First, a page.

Sevilla was a city of witches and enchanters. You had to be careful not to cross a woman, because any female, aristocratic or peasant, married or unmarried, old or young, beautiful or ugly, Christian or Moor, slave or free, could have satanic powers. Witches made red roses bloom in their homes in December. They could make or break marriages, could make grooms hang themselves or evaporate on the eve of the wedding, could make pregnant women give birth to litters of puppies.
Unlucky men who crossed the enchantresses were turned into donkeys. As husbands and lovers disappeared, new donkeys materialized and the women who owned these donkeys took delight in making them carry heavy loads. It was common to see a woman whose husband had vanished go around the city addressing every donkey she saw by her husband’s name. When an ass brayed in response, the woman would drop on her knees, cross herself, and give thanks to God that she had found her husband. If she wanted her man back, she had to buy the donkey from its owner. Then she would go back home, happy to have found her spouse, and spend the rest of her life trying to undo the enchantment. Or she might be just as happy to keep her husband in donkey form. It was said that some of the happiest marriages in Sevilla were between a woman and her ass. …
When a Sevillano allowed inflated notions to swell his head, he was told, “Remember, today you are a man, but tomorrow you may well be a donkey.”
The prose can be florid and overwrought often—how much of that is intended to mimic what would be in the journals of late 16th/early 17th century Spanish poets I’m not sure, but I found it distracting. I found myself not enjoying some descriptions because of such language and some sections felt unnecessary.
An even larger part of my hesitation may be in comparing the book against Stephen Marlowe’s wonderful novel The Death and Life of Miguel de Cervantes, another mock autobiography, even though each book takes a different approach to a similar topic. I would recommend Marlowe's book (although with some reservations…see below) ahead of Cervantes Street.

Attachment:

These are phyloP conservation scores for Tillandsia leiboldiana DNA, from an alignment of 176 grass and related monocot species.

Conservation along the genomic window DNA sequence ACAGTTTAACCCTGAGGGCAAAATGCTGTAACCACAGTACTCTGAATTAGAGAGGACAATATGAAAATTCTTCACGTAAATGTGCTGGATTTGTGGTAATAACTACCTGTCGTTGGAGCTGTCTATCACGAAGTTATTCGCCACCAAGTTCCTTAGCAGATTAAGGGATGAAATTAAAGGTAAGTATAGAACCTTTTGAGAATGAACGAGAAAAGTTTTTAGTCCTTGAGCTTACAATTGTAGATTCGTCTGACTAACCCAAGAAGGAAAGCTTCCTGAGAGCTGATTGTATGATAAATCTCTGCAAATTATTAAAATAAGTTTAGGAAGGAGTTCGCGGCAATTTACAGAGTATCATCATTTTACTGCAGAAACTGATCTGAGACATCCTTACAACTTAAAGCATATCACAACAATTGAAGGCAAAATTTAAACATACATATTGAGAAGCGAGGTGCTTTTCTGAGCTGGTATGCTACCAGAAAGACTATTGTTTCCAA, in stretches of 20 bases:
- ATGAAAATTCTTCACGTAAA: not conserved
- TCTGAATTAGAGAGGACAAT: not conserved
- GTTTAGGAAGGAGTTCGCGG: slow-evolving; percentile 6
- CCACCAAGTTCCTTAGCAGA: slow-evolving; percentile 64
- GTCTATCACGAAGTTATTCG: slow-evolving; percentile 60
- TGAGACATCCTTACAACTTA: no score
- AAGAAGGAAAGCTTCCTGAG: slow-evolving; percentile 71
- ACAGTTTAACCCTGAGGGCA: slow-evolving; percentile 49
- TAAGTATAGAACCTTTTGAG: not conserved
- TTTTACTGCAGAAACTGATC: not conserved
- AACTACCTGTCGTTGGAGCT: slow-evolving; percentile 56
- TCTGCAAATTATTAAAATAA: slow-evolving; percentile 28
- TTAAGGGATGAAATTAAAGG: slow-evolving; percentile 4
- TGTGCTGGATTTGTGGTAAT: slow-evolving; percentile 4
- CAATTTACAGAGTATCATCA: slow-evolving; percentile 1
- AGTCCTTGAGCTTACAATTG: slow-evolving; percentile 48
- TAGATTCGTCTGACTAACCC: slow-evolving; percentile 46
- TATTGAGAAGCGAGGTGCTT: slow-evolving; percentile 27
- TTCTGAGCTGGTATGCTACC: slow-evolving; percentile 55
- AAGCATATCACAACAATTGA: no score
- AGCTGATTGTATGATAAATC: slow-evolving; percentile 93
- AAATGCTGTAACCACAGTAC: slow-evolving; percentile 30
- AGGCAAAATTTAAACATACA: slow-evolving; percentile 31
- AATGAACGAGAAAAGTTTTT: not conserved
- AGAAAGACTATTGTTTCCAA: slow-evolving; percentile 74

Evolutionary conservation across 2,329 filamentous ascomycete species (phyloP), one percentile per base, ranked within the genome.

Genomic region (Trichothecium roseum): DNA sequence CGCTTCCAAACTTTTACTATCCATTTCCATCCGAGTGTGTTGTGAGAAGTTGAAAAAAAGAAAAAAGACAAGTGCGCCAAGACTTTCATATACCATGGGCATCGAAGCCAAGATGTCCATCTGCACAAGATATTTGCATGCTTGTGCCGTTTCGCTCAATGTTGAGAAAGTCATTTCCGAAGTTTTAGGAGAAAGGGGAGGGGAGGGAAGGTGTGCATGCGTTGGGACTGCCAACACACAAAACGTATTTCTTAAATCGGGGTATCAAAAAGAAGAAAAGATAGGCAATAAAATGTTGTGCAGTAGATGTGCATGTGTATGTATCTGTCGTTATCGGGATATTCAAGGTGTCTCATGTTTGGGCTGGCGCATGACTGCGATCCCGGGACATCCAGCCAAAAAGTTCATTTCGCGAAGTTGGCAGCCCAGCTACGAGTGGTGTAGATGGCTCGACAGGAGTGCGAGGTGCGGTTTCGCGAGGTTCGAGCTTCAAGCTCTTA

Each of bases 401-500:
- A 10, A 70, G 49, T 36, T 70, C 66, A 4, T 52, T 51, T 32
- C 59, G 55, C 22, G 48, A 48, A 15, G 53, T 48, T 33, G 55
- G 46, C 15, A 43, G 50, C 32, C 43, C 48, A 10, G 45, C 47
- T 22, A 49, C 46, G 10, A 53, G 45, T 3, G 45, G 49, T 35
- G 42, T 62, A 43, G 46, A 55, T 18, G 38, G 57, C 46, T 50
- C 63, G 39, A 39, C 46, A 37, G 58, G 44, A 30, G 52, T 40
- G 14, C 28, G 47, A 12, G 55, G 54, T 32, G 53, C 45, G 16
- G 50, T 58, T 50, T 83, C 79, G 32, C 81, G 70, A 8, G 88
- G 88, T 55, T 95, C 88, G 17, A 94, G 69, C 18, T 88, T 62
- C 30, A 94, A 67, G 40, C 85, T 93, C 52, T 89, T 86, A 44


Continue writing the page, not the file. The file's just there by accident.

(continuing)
Knowledge of Cervantes and his work isn’t necessary to enjoy Cervantes Street, although it does help the reader understand more of the relevance of particular anecdotes and appreciate some of the storyline. Another review of the novel can be found at the New York Journal of Books. Jamie Manrique’s site provides an excerpt from the novel. To date I seem to be in the minority in hesitations about the novel.
Sidenote: While I loved Marlowe’s book and highly recommend it, I do need to note some of my qualifications or reservations in that commendation. The biggest qualification would be that it’s been over a decade since I’ve read it, well before I began keeping notes on my reading. If I remember correctly, Marlowe doesn't make the parallels between his mock biography and Cervantes' works as explicit as Manrique does, requiring more familiarity with them to fully appreciate the book. What I remember, though, is a wonderful novel that was a little too long and occasionally strayed too much into far-fetched scenarios. But that’s the point of these novels, both spinning an entertaining story to fill the sizeable gaps of Cervantes' biography.